I'm afraid I'll never be able to get the stench of these out of my cabinets. I debated for months whether it was even worth writing about them. They stink, they aren't versatile, and there's not much English language information about them accessible to home cooks. But sometimes in the name of culinary creativity you do things you don't want to do, like cook with some curls of sun-dried and smoked fruit that look and smell like you found them behind an Ewok's ear.
Fortunately, kodampuli tastes much better than it smells. And if you're a Western fan of Indian food whose only experience of the cuisine is what's available in restaurants and ethnic markets, you're in for a treat. Kodampuli is a gateway ingredient to regional Indian cooking that doesn't get much attention in the U.S.: the cooking of Kerala in Southern India.
What is Kodampuli?
Kodampuli (also known as gambodge, Malabar tamarind, fish tamarind, and mistakenly as kokum) is a fruit used to add sourness to curries in Kerala. When the fruit ripens, it's removed from the vine, seeded, and left to dry in the sun till it turns leathery. The skins are then smoked, infusing them with a complex aroma not wholly unlike rotting garbage: sweet, funky, and astringent.
But rest assured they do taste good. After a brief rinse and soak, the skins are added to curries, which in Kerala means a pungent sauce, rich with creamy coconut milk and abundant with the freshest seafood. Heat, time, and a bath of spices cleanse the kodampuli of its rotten aroma. Instead, it contributes a pleasant sourness to the sauce, with hints of sweetness, astringency, and the faintest whiff of smoke. Kodampuli is what sourness tastes like in the absence of acidity. Its flavor isn't tart, and it doesn't brighten foods like acids do, but cuts through rich ingredients exceptionally well.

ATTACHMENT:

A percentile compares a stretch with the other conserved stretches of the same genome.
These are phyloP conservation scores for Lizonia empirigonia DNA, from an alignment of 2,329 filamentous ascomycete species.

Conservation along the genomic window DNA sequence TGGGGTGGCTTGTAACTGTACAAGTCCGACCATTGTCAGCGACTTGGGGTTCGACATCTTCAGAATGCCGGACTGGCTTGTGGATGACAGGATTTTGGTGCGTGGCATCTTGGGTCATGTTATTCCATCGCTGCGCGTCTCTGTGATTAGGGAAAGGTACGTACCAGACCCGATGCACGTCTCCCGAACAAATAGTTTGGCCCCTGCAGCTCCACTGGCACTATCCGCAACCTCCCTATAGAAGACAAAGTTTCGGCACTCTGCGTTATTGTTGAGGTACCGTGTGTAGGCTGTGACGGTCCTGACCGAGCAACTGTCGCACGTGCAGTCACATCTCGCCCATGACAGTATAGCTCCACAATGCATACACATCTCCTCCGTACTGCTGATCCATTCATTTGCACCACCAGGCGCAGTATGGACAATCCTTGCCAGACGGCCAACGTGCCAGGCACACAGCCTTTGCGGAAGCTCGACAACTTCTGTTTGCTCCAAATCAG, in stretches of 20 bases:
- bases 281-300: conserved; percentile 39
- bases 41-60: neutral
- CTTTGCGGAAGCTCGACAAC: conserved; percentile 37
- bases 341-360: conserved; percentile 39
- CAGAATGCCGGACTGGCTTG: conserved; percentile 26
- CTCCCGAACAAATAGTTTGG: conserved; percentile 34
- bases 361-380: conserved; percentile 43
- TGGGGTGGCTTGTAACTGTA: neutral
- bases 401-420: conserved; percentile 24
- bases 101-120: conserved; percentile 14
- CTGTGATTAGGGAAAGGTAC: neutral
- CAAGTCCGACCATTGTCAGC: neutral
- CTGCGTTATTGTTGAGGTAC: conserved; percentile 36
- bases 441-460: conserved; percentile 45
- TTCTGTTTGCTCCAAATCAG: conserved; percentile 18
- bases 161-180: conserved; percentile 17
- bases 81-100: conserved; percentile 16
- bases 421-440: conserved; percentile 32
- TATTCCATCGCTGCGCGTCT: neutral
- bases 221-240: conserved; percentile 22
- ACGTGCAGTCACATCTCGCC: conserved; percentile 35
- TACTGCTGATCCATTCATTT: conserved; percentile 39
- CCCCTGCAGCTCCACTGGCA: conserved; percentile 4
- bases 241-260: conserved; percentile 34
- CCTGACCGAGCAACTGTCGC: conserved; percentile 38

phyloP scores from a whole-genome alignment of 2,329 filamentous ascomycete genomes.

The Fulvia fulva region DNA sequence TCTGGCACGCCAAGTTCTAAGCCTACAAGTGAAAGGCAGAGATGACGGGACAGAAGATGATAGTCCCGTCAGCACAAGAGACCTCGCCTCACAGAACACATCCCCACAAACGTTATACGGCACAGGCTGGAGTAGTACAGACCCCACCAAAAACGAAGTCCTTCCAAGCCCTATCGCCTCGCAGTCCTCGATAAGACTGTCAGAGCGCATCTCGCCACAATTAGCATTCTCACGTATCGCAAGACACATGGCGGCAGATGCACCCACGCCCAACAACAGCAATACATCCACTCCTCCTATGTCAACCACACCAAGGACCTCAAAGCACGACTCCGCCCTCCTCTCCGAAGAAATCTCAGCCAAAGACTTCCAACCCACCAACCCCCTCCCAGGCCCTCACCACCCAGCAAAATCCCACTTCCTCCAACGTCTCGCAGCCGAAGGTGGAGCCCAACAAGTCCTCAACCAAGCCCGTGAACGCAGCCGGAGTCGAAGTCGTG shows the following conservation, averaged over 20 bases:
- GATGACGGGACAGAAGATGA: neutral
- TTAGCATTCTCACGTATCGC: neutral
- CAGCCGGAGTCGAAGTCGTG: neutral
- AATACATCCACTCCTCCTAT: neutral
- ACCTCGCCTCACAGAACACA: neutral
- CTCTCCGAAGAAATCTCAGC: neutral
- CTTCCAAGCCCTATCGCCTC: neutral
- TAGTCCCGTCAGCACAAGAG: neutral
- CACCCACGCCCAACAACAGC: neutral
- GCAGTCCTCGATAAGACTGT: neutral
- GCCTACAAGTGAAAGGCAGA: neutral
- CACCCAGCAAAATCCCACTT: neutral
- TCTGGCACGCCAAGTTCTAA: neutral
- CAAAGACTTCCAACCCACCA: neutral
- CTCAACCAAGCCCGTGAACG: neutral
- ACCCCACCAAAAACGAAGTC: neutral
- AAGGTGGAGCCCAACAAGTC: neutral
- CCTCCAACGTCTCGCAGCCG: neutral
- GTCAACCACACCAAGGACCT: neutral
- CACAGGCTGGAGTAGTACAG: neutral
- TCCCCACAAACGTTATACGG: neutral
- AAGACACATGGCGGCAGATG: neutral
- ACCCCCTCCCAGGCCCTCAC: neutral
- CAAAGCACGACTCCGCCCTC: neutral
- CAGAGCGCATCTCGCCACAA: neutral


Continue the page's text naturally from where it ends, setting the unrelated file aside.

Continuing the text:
The effect on the dish is completely transformative—fish curry just wouldn't be the same without it. Much like white wine in or with a fish stew, kodampuli compliments fish's natural sweetness while giving it something to play against.
How Do I Use It?
I wish I could say kodampuli is a versatile spice, but its use is almost exclusively restricted to Kerala cuisine, fish curry in particular. But don't let that keep you from getting your hands on some. Indian food, like Italian, French, and Chinese cooking, is intensely regional, and American restaurant diners are only exposed to a few regions' offerings. Kerala style cooking isn't among them, so if you want to expand your Indian food horizons, you'll need to do it on your own.
Kerala curries are refreshing. They don't rely on heavy amounts of liquid fat and avoid intense sweet spices like cardamom and clove. But they're satisfyingly meaty, not just from fresh fish (Kerala is on the water and is a thriving fishing hub), but from rich coconut milk, preferably chunky from bits of actual coconut (you can get frozen unprocessed coconut milk in Thai and Indian groceries). Kodampuli's sourness is a perfect balance to the rich coconut and intense spicing. Using it is dead simple: Rinse it briefly to dislodge any grit, then soak it in hot water for a few minutes before adding it to any sauce. Three to four pieces is sufficient for a curry for four, and ten minutes' cooking is more than enough time for them to release their flavor.
In between your fish curry adventures, keep your kodampuli stored in as airtight containment as you can manage. I nearly ruined my supply of cinnamon and cloves by prolonged, stinky exposure to poorly wrapped kodampuli. Wrap it tightly in plastic, then put that in a large glass jar or an airtight plastic container. Keep it with your other sequestered-off spices, like asafoetida.
Where to Find Kodampuli
Kodampuli isn't easy to find. Well-stocked Indian groceries may carry it (Kalustyan's carries it for New Yorkers). If you can't find it locally, don't hesitate to seek it out online.